I haven’t had the time or self-loathing to read Sutton and Walshe’s new print, but I have serious doubts about its integrity, considering Sutton has previously said of Dark Emu: “It is actually not, properly considered, a work of scholarship, its success as a narrative has been achieved in spite of its failure as an account of fact.”

It’s been alleged that Bruce takes things out of context. For example, in Dark Emu he quotes Charles Sturt: “Paths led from this spot to almost every point of the compass, and in walking along one came to a village consisting of nineteen huts”. Contention has arisen because the full quote reads: “Paths led from this spot to almost every point of the compass, and in walking along one came to a village consisting of nineteen huts, but there were no signs of recent occupation”. Observing “no signs of recent occupation” is not stating a fact, it is noting that the writer cannot see signs of occupation. This is an opinion. Stating that there are nineteen huts, however, is a fact. By using “recent”, he also kept the time since occupation vague. 

Charles Sturt was an explorer, likely laying eyes on the area for the first time, and lacking the expertise to judge when last the area was occupied. For all he knew, the mob that lived there could have heard there was a bunch of whitefellas walking that way and bailed a day earlier. I mean, massacres were happening all over the country; you’d bail too!!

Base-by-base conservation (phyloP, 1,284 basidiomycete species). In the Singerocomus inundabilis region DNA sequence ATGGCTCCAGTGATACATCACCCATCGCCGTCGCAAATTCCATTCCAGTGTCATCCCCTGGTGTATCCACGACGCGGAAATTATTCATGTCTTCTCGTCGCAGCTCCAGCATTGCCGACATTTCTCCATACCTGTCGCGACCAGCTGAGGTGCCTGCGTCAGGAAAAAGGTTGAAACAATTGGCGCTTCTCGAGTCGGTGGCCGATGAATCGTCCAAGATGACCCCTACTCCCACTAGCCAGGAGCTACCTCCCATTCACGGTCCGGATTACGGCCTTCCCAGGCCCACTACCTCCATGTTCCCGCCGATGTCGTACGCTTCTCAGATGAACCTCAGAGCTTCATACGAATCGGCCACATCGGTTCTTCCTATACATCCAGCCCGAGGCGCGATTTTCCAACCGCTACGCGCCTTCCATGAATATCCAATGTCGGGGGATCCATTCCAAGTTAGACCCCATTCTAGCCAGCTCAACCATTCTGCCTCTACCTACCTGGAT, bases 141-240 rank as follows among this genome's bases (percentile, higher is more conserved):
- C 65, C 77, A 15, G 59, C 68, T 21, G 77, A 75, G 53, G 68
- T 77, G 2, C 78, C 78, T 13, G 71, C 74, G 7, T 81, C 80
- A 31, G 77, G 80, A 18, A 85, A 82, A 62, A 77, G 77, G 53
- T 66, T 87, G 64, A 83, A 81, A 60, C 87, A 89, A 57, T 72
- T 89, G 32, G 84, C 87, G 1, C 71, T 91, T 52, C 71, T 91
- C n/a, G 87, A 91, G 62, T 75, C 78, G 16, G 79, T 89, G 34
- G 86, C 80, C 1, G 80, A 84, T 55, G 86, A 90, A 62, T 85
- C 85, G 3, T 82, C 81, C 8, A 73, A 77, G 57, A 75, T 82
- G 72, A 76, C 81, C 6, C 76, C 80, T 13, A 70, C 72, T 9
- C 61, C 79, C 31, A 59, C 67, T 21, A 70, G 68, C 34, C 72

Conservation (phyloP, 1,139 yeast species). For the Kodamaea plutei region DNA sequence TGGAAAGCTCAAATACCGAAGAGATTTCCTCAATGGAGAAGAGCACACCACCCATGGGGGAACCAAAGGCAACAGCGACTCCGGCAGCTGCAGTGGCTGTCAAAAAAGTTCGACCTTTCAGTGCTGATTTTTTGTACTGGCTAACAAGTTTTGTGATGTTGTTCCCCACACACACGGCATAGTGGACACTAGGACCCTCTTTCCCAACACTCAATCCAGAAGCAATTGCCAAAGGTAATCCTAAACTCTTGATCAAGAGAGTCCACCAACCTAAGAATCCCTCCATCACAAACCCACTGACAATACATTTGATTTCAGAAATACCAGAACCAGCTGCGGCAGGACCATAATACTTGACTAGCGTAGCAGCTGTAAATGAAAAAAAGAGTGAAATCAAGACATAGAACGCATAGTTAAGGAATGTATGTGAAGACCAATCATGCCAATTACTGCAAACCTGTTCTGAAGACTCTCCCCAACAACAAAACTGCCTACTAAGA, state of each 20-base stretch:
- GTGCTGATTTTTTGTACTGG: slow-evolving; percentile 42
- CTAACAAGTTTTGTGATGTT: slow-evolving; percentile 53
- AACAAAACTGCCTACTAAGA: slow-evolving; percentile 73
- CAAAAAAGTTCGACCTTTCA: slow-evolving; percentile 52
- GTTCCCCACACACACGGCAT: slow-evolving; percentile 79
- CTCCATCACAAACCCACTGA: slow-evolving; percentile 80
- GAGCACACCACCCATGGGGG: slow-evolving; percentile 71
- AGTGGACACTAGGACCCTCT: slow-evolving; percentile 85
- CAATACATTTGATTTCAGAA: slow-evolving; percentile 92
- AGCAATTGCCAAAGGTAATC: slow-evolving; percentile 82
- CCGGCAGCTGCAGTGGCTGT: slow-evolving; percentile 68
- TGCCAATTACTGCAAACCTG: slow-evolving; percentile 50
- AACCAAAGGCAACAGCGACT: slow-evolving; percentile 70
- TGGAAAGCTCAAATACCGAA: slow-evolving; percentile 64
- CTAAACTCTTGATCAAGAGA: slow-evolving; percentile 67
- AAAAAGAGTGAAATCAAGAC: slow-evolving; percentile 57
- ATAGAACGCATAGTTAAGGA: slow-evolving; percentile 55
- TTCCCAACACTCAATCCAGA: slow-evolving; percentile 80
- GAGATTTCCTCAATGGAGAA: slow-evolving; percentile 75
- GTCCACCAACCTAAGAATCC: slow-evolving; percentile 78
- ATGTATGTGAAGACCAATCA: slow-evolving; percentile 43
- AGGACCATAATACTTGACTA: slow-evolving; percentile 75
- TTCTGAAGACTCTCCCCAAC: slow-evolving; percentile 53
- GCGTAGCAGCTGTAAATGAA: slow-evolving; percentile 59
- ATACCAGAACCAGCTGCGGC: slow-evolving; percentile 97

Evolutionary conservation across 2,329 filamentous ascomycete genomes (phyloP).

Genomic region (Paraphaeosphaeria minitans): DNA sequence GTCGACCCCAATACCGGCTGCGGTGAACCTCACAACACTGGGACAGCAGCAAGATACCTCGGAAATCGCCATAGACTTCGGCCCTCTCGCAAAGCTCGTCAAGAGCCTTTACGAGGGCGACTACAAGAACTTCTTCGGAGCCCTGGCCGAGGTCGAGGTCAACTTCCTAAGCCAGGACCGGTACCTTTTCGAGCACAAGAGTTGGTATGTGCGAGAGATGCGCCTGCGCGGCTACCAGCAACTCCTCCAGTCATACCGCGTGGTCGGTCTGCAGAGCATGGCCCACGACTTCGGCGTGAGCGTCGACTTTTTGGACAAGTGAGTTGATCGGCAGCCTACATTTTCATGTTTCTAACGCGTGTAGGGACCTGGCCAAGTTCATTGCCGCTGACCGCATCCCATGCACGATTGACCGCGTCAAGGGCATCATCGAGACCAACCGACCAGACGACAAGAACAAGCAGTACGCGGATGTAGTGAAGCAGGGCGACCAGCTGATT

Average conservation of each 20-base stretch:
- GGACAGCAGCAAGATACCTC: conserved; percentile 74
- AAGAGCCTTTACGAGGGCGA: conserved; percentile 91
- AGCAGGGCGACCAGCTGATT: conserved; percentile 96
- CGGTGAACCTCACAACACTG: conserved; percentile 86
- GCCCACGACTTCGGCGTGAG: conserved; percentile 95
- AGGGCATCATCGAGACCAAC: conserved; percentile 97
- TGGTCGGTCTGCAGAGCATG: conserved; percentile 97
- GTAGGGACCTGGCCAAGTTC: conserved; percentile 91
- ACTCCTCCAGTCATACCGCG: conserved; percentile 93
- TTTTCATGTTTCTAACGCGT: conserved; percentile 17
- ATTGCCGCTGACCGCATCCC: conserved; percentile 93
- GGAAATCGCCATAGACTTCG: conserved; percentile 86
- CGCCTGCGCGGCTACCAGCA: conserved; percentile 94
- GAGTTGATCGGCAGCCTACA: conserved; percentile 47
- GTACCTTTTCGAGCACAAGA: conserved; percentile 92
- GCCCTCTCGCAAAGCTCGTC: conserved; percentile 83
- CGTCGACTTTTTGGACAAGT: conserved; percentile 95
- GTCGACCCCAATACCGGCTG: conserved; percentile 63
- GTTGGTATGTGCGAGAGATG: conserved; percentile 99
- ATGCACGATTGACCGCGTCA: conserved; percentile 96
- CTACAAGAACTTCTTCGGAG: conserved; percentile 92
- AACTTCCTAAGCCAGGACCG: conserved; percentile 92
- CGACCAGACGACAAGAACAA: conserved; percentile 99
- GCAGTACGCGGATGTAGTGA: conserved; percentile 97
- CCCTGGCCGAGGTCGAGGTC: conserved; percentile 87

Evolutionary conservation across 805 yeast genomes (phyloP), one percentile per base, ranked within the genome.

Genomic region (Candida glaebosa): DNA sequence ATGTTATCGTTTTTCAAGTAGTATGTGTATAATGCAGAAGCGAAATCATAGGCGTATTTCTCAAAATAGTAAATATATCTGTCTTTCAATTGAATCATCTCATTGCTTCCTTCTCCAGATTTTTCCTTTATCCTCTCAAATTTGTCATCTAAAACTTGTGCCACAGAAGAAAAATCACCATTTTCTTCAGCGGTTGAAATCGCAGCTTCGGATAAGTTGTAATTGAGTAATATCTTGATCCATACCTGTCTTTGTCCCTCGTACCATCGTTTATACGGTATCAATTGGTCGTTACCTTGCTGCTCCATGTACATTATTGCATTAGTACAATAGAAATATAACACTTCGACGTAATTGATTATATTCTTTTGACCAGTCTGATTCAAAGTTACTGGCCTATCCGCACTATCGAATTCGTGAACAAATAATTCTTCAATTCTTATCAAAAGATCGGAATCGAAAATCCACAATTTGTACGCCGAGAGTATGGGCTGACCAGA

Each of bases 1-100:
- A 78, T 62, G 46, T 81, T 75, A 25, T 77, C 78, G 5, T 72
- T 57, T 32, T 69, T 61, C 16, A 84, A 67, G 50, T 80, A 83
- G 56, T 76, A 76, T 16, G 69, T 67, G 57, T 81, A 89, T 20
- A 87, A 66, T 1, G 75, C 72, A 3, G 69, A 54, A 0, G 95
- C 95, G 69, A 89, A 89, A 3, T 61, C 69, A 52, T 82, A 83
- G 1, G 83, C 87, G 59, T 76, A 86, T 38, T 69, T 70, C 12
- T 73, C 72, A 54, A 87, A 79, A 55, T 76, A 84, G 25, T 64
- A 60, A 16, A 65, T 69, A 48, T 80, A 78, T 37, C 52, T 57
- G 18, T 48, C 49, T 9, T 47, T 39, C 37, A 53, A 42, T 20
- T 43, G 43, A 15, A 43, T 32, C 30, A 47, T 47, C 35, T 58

If there’s anything that can’t be contested when it comes to our history, it’s that the Europeans gave zero fucks about facts. “Official” history tells as fact that Captain James Cook took possession of our land with our permission, or at least without resistance. This is bullshit. “Settler” history reports as fact that the invaders were civilised and First Nations peoples were not, little more advanced than animals. This is also bullshit. 

At the time of invasion, Aboriginal people had survived for tens of thousands of years, living off the land and sea, with complex social, agricultural and linguistic systems. The colonisers came and destroyed our land, our communities and our languages, committed genocide and stole our children. Who are the civilised ones again? The ones worth believing on the balance of probabilities?

Sutton and Walshe and tools like Andrew Bolt can discredit Dark Emu as much as they want. The nameless cowards on Dark Emu Exposed can do the same. That’s their right. But going after Uncle Bruce’s Indigenous identity is a low blow and has no bearing on the truth of the book whatsoever.

The “controversy” over Dark Emu is just another example of white settlers’ desperation to own and control the colonisation narrative. For over two hundred years most have been happy to stand idly by as so-called historians, academics and journalists publish dubious works on the subject, as long as those so-called historians, academics and journalists are white. But should a First Nations writer dare present a work that even slightly challenges their hero-saviour/civil-savage complex, they lose their collective shit and go for the jugular.


twitter: @travakbar